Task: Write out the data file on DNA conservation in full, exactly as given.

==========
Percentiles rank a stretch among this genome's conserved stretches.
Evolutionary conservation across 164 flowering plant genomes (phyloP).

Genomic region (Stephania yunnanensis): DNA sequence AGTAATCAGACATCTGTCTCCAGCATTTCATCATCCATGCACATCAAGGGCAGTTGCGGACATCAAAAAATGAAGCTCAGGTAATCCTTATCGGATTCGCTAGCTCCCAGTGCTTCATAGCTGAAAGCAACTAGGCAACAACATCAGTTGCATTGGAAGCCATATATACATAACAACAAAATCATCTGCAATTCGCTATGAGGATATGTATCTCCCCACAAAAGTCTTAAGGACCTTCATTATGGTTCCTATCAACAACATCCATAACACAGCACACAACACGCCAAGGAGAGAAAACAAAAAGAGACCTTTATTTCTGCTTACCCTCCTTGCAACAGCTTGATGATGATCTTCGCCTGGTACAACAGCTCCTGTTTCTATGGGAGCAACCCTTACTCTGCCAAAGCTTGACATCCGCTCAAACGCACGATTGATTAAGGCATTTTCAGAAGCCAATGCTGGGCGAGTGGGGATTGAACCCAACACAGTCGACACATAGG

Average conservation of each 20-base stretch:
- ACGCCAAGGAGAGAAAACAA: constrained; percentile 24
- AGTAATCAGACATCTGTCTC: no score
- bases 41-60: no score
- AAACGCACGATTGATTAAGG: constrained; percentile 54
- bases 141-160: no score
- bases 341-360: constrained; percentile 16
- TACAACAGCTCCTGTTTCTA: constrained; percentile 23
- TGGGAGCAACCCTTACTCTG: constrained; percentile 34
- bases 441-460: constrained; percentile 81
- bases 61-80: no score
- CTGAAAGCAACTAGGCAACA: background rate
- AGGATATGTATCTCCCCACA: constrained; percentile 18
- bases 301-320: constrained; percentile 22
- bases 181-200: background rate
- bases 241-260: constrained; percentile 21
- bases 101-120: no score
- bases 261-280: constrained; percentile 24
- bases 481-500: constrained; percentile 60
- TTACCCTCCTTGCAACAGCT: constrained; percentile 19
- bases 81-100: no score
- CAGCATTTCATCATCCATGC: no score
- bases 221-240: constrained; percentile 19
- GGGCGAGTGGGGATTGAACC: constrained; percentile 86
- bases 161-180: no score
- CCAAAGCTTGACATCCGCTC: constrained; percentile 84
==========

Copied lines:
Percentiles rank a stretch among this genome's conserved stretches.
Evolutionary conservation across 164 flowering plant genomes (phyloP).

Genomic region (Stephania yunnanensis): DNA sequence AGTAATCAGACATCTGTCTCCAGCATTTCATCATCCATGCACATCAAGGGCAGTTGCGGACATCAAAAAATGAAGCTCAGGTAATCCTTATCGGATTCGCTAGCTCCCAGTGCTTCATAGCTGAAAGCAACTAGGCAACAACATCAGTTGCATTGGAAGCCATATATACATAACAACAAAATCATCTGCAATTCGCTATGAGGATATGTATCTCCCCACAAAAGTCTTAAGGACCTTCATTATGGTTCCTATCAACAACATCCATAACACAGCACACAACACGCCAAGGAGAGAAAACAAAAAGAGACCTTTATTTCTGCTTACCCTCCTTGCAACAGCTTGATGATGATCTTCGCCTGGTACAACAGCTCCTGTTTCTATGGGAGCAACCCTTACTCTGCCAAAGCTTGACATCCGCTCAAACGCACGATTGATTAAGGCATTTTCAGAAGCCAATGCTGGGCGAGTGGGGATTGAACCCAACACAGTCGACACATAGG

Average conservation of each 20-base stretch:
- ACGCCAAGGAGAGAAAACAA: constrained; percentile 24
- AGTAATCAGACATCTGTCTC: no score
- bases 41-60: no score
- AAACGCACGATTGATTAAGG: constrained; percentile 54
- bases 141-160: no score
- bases 341-360: constrained; percentile 16
- TACAACAGCTCCTGTTTCTA: constrained; percentile 23
- TGGGAGCAACCCTTACTCTG: constrained; percentile 34
- bases 441-460: constrained; percentile 81
- bases 61-80: no score
- CTGAAAGCAACTAGGCAACA: background rate
- AGGATATGTATCTCCCCACA: constrained; percentile 18
- bases 301-320: constrained; percentile 22
- bases 181-200: background rate
- bases 241-260: constrained; percentile 21
- bases 101-120: no score
- bases 261-280: constrained; percentile 24
- bases 481-500: constrained; percentile 60
- TTACCCTCCTTGCAACAGCT: constrained; percentile 19
- bases 81-100: no score
- CAGCATTTCATCATCCATGC: no score
- bases 221-240: constrained; percentile 19
- GGGCGAGTGGGGATTGAACC: constrained; percentile 86
- bases 161-180: no score
- CCAAAGCTTGACATCCGCTC: constrained; percentile 84